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I have some code available in some form of AST and I would like to execute it.

I can think of several ways to do this, e.g.:

  • Just straight-forwardly interpret it.
  • Translate it into a Python AST (the ast module) and
    • Python-compile that or
    • Python-eval that.
  • Translate it into Python source code (e.g. a pure string) and
    • Python-compile that or
    • Python-eval that.
  • Translate it in some form of low level code and write a simple VM in Python which runs that.

I guess I would get the fasted execution by translating it into a Python AST, compile that and run that. Esp. when using PyPy, I might even get improvements by PyPys JIT compiling optimizations (I hope I do, do I?).

Can you think of other possibilities? Can you give suggestions on what might be the best way?

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Why would you manually "translating it into a Python AST, compile that and run that"? Python does that internally for you. Why not just "straight-forwardly interpret it" and leave all the work to the already very well optimized Python? –  S.Lott Jul 8 '11 at 15:46
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@S.Lott: The code is not Python code. –  Albert Jul 8 '11 at 15:48
    
"The code is not Python code"? Where does it say that in the question? –  S.Lott Jul 8 '11 at 15:49
1  
@S.Lott: the question just says "some form as AST", so it's not necessarily Python. –  larsmans Jul 8 '11 at 16:05
1  
@S.Lott: No, you are not asked to make a clever deduction. You are asked to make one very simple deduction. You could also ask for clarification, but I don't see how the question could be taken with certainty as "I have Python code, how do I interpret it?". If you're demanding clarity, great, then demand clarity instead of guessing (that's what you did by assuming the AST in question is a Python AST). –  delnan Jul 8 '11 at 17:31

2 Answers 2

up vote 0 down vote accepted

Another possibility: translate the AST directly to Python byte code and execute that. This is like your last idea except using the existing Python VM.

It is not a great possibility because it could be a lot of work and Python compile would probably do a better job except in rather peculiar cases, but I'm just throwing it out there.

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No, this is a rather bad possibility, as the bytecode format is propably not set in stone across versions and/or implementation. Plus, translating to something as low-level as bytecode may be (if the source language is somewhat close to Python) harder than translating to a high-level language like Python, and also less supported. –  delnan Jul 8 '11 at 17:33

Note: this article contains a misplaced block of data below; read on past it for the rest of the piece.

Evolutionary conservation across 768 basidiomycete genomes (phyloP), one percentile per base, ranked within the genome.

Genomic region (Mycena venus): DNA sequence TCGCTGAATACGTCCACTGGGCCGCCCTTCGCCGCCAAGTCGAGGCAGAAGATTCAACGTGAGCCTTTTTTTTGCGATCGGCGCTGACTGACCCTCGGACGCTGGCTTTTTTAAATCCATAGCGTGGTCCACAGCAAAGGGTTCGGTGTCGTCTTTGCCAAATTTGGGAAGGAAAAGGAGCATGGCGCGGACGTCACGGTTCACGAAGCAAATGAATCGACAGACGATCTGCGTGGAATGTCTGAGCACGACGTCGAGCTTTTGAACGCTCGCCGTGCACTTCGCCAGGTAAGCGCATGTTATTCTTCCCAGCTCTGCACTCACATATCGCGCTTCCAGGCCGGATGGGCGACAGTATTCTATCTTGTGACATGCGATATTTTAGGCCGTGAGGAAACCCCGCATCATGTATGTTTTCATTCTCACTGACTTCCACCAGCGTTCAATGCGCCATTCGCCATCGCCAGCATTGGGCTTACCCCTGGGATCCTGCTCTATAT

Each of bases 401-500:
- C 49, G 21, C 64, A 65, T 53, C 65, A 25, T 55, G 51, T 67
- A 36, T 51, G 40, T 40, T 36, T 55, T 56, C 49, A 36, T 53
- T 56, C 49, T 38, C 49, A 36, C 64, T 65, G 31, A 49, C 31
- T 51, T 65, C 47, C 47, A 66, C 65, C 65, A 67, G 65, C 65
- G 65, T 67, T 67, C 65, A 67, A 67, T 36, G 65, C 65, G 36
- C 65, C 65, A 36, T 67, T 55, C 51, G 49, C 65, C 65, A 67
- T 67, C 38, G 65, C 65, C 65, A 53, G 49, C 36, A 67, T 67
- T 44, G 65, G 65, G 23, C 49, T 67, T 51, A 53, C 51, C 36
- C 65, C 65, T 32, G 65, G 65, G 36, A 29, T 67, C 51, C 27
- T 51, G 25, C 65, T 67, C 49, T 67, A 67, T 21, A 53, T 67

Good caveats. The bytecode does change in some Python versions, but fortunately there's dis.opmap[] for insulating yourself from that. The main issue is that it's probably more work than translating to Python source or AST. –  kindall Jul 8 '11 at 17:38
    
Also, when running in PyPy and using PyPys compile on a Python AST, I probably get much better performance when running that as when running (i.e. interpreting) the Python bytecode with PyPy, don't I? –  Albert Jul 8 '11 at 18:12
    
I'm pretty sure PyPy's JIT compiler operates on Python bytecode, so it shouldn't make any difference. –  kindall Jul 8 '11 at 19:01

Another possibility: translate to Cython code, write out to a file, compile with Cython then a C compiler with optimization turned on, load the resulting module and execute it.

If the code has type annotations that can be translated to Cython/C types, this can be blazing fast. Watch out, though, as Cython is in beta and still a bit rough around the edges. Also, this solution only works for CPython.

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Ah, also a nice idea. The only problem which will probably keep me from considering this is that this is not a pure Python solution anymore. I should have written that in my question that I am searching for such. Anyway, if that wouldn't be an issue, this solution might be quite fast. Although I could maybe also just output C code and use GCC/LLVM. Or I could generate LLVM bytecode. –  Albert Jul 8 '11 at 18:17

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